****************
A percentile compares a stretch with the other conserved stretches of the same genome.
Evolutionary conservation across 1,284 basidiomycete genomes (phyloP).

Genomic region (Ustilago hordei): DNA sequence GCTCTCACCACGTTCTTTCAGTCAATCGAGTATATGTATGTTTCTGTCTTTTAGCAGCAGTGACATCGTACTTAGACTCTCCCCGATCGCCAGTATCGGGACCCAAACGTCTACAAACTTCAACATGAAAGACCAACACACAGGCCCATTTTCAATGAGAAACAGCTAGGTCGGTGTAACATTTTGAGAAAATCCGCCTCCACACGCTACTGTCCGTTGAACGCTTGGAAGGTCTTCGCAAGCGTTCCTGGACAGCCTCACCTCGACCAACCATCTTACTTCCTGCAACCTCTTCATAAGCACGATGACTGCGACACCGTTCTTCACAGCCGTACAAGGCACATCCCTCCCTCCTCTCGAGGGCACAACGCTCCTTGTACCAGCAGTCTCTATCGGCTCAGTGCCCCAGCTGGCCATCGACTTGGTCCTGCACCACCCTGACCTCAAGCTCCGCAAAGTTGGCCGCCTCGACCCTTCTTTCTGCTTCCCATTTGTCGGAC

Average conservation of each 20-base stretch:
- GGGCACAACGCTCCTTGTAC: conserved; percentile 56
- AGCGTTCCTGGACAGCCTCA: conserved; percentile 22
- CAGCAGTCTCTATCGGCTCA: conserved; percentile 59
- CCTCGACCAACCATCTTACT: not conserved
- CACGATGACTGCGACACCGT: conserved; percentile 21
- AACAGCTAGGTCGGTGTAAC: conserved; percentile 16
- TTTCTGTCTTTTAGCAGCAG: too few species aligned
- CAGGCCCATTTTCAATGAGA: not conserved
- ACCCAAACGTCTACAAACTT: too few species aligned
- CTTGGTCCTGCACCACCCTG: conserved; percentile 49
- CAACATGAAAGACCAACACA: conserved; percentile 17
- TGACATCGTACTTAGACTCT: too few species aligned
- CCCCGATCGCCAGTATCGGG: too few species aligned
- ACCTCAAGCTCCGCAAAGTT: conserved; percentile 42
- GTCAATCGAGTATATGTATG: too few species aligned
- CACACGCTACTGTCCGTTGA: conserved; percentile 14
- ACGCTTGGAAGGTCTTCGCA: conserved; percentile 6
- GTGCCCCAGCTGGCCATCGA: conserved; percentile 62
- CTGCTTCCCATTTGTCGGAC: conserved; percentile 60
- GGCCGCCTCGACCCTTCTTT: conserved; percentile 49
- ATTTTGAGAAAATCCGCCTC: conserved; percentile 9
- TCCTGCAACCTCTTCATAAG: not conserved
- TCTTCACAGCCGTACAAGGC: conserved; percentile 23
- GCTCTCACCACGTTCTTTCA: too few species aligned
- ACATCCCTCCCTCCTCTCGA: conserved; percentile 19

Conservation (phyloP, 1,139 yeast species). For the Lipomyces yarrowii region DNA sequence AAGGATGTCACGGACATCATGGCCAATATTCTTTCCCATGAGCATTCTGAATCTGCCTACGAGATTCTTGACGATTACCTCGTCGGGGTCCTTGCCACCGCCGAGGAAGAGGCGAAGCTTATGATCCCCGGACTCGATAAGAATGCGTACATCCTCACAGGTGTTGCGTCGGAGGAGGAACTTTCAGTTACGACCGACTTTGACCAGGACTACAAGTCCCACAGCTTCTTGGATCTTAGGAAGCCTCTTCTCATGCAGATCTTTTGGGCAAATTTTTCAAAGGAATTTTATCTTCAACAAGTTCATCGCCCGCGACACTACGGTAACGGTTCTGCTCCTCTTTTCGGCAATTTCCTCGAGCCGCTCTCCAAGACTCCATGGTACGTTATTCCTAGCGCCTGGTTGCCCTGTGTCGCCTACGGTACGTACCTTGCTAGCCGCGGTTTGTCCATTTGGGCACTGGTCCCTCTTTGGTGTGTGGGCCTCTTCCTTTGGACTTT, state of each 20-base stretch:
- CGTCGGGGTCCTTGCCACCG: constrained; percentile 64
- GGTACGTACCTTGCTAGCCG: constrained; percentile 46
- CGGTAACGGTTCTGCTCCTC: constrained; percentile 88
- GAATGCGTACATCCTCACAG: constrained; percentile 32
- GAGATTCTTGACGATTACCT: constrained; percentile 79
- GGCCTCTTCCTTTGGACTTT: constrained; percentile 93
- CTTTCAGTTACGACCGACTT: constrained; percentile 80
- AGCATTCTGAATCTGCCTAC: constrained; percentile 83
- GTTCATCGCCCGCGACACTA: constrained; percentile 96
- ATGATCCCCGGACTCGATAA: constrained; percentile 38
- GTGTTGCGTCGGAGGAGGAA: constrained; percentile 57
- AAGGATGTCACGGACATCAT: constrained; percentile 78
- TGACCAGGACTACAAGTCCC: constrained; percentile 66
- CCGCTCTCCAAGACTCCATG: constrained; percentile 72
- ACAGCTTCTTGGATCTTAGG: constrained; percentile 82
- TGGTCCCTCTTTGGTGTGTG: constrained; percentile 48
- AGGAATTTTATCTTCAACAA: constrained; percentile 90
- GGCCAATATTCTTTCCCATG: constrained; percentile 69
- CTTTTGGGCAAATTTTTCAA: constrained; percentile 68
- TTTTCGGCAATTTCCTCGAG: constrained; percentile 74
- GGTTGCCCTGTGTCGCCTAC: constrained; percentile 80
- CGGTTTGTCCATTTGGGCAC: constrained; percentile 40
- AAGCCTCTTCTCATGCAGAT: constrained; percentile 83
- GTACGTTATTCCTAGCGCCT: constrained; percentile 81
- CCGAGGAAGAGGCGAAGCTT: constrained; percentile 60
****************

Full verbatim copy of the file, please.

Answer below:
A percentile compares a stretch with the other conserved stretches of the same genome.
Evolutionary conservation across 1,284 basidiomycete genomes (phyloP).

Genomic region (Ustilago hordei): DNA sequence GCTCTCACCACGTTCTTTCAGTCAATCGAGTATATGTATGTTTCTGTCTTTTAGCAGCAGTGACATCGTACTTAGACTCTCCCCGATCGCCAGTATCGGGACCCAAACGTCTACAAACTTCAACATGAAAGACCAACACACAGGCCCATTTTCAATGAGAAACAGCTAGGTCGGTGTAACATTTTGAGAAAATCCGCCTCCACACGCTACTGTCCGTTGAACGCTTGGAAGGTCTTCGCAAGCGTTCCTGGACAGCCTCACCTCGACCAACCATCTTACTTCCTGCAACCTCTTCATAAGCACGATGACTGCGACACCGTTCTTCACAGCCGTACAAGGCACATCCCTCCCTCCTCTCGAGGGCACAACGCTCCTTGTACCAGCAGTCTCTATCGGCTCAGTGCCCCAGCTGGCCATCGACTTGGTCCTGCACCACCCTGACCTCAAGCTCCGCAAAGTTGGCCGCCTCGACCCTTCTTTCTGCTTCCCATTTGTCGGAC

Average conservation of each 20-base stretch:
- GGGCACAACGCTCCTTGTAC: conserved; percentile 56
- AGCGTTCCTGGACAGCCTCA: conserved; percentile 22
- CAGCAGTCTCTATCGGCTCA: conserved; percentile 59
- CCTCGACCAACCATCTTACT: not conserved
- CACGATGACTGCGACACCGT: conserved; percentile 21
- AACAGCTAGGTCGGTGTAAC: conserved; percentile 16
- TTTCTGTCTTTTAGCAGCAG: too few species aligned
- CAGGCCCATTTTCAATGAGA: not conserved
- ACCCAAACGTCTACAAACTT: too few species aligned
- CTTGGTCCTGCACCACCCTG: conserved; percentile 49
- CAACATGAAAGACCAACACA: conserved; percentile 17
- TGACATCGTACTTAGACTCT: too few species aligned
- CCCCGATCGCCAGTATCGGG: too few species aligned
- ACCTCAAGCTCCGCAAAGTT: conserved; percentile 42
- GTCAATCGAGTATATGTATG: too few species aligned
- CACACGCTACTGTCCGTTGA: conserved; percentile 14
- ACGCTTGGAAGGTCTTCGCA: conserved; percentile 6
- GTGCCCCAGCTGGCCATCGA: conserved; percentile 62
- CTGCTTCCCATTTGTCGGAC: conserved; percentile 60
- GGCCGCCTCGACCCTTCTTT: conserved; percentile 49
- ATTTTGAGAAAATCCGCCTC: conserved; percentile 9
- TCCTGCAACCTCTTCATAAG: not conserved
- TCTTCACAGCCGTACAAGGC: conserved; percentile 23
- GCTCTCACCACGTTCTTTCA: too few species aligned
- ACATCCCTCCCTCCTCTCGA: conserved; percentile 19

Conservation (phyloP, 1,139 yeast species). For the Lipomyces yarrowii region DNA sequence AAGGATGTCACGGACATCATGGCCAATATTCTTTCCCATGAGCATTCTGAATCTGCCTACGAGATTCTTGACGATTACCTCGTCGGGGTCCTTGCCACCGCCGAGGAAGAGGCGAAGCTTATGATCCCCGGACTCGATAAGAATGCGTACATCCTCACAGGTGTTGCGTCGGAGGAGGAACTTTCAGTTACGACCGACTTTGACCAGGACTACAAGTCCCACAGCTTCTTGGATCTTAGGAAGCCTCTTCTCATGCAGATCTTTTGGGCAAATTTTTCAAAGGAATTTTATCTTCAACAAGTTCATCGCCCGCGACACTACGGTAACGGTTCTGCTCCTCTTTTCGGCAATTTCCTCGAGCCGCTCTCCAAGACTCCATGGTACGTTATTCCTAGCGCCTGGTTGCCCTGTGTCGCCTACGGTACGTACCTTGCTAGCCGCGGTTTGTCCATTTGGGCACTGGTCCCTCTTTGGTGTGTGGGCCTCTTCCTTTGGACTTT, state of each 20-base stretch:
- CGTCGGGGTCCTTGCCACCG: constrained; percentile 64
- GGTACGTACCTTGCTAGCCG: constrained; percentile 46
- CGGTAACGGTTCTGCTCCTC: constrained; percentile 88
- GAATGCGTACATCCTCACAG: constrained; percentile 32
- GAGATTCTTGACGATTACCT: constrained; percentile 79
- GGCCTCTTCCTTTGGACTTT: constrained; percentile 93
- CTTTCAGTTACGACCGACTT: constrained; percentile 80
- AGCATTCTGAATCTGCCTAC: constrained; percentile 83
- GTTCATCGCCCGCGACACTA: constrained; percentile 96
- ATGATCCCCGGACTCGATAA: constrained; percentile 38
- GTGTTGCGTCGGAGGAGGAA: constrained; percentile 57
- AAGGATGTCACGGACATCAT: constrained; percentile 78
- TGACCAGGACTACAAGTCCC: constrained; percentile 66
- CCGCTCTCCAAGACTCCATG: constrained; percentile 72
- ACAGCTTCTTGGATCTTAGG: constrained; percentile 82
- TGGTCCCTCTTTGGTGTGTG: constrained; percentile 48
- AGGAATTTTATCTTCAACAA: constrained; percentile 90
- GGCCAATATTCTTTCCCATG: constrained; percentile 69
- CTTTTGGGCAAATTTTTCAA: constrained; percentile 68
- TTTTCGGCAATTTCCTCGAG: constrained; percentile 74
- GGTTGCCCTGTGTCGCCTAC: constrained; percentile 80
- CGGTTTGTCCATTTGGGCAC: constrained; percentile 40
- AAGCCTCTTCTCATGCAGAT: constrained; percentile 83
- GTACGTTATTCCTAGCGCCT: constrained; percentile 81
- CCGAGGAAGAGGCGAAGCTT: constrained; percentile 60